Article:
An intense bombardment of the rebel side of Aleppo, Syria has forced hospitals and medical organizations to shut down from mass amounts of damage done.
These specific bombings occurred over the last three days. The bombs were dropped by the Syrian government in an attempt to weaken rebel forces.
Two general hospitals that were providing trauma care to those injured in the midst of the war zone were hit. They also hit the only children’s hospital. All of these facilities gained enough damage that they were forced to shut down.
These shutdowns left almost a quarter of a million people in Eastern Aleppo without access to medical access. These people are living in the middle of a war zone, and access to trauma care is crucial for their survival.
The World Health Organization released a statement on Sunday, stating, “Although some health services are still available through small clinics, residents no longer have access to trauma care, major surgeries, and other consultations for serious health conditions,”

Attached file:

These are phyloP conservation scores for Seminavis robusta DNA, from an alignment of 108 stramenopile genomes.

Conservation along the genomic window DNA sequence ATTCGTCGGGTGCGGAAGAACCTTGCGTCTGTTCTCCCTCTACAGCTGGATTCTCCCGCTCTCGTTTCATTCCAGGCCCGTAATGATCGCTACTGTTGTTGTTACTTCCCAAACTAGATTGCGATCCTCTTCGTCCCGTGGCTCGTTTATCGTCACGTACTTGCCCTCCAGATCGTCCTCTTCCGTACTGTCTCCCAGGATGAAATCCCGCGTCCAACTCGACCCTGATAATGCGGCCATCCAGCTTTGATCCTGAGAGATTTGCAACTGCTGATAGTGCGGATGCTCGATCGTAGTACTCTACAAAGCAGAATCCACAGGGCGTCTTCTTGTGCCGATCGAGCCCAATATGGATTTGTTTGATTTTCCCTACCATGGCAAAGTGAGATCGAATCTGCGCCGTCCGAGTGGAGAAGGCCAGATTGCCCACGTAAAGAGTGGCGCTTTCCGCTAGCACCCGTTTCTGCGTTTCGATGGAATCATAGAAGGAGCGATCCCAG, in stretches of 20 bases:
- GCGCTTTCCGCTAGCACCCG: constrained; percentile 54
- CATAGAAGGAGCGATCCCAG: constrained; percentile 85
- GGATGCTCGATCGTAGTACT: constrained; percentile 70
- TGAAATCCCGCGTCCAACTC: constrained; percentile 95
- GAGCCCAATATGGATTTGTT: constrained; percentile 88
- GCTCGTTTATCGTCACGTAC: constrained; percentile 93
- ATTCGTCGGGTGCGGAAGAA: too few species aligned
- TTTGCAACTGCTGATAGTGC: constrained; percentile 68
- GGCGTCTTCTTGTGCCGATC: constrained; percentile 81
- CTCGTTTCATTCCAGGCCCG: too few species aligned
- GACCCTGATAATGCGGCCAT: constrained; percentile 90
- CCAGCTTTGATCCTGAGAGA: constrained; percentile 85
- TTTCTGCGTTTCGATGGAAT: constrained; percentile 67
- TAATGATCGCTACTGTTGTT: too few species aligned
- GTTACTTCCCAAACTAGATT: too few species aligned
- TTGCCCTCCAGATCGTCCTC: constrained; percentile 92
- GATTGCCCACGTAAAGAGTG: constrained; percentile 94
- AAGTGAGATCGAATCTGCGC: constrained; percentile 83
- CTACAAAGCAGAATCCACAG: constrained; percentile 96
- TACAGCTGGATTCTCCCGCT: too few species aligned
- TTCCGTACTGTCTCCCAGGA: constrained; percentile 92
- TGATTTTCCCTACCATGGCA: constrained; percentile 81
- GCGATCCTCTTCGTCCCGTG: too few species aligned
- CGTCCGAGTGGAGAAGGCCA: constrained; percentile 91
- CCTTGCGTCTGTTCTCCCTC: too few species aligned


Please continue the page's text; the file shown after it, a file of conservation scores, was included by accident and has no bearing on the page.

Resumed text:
In a statement given to The New York Times, Dr. Omar (full name withheld for safety), the last neurosurgeon left in Eastern Aleppo said,
“We no longer have hospitals to operate in. You can’t imagine what it’s like living in Aleppo right now. It feels like we are living in hell. Our neighborhoods are in flames, and bombs are raining down from the sky. We urgently call on the international community to send help.”
Aleppo is the largest city in Syria. It has been divided between rebel forces and the Syrian government since 2012, and has been a highly warred over city throughout the Syrian Civil War. However, the fighting has gotten markedly worse throughout the summer, and civilians within the city have rarely gotten a respite from the airstrikes.
In the struggle between rebels and the Syrian government, it seems that both parties are resolved to win this war, no matter the toll it takes on civilians or the humanitarian cost.
(H/T: The New York Times)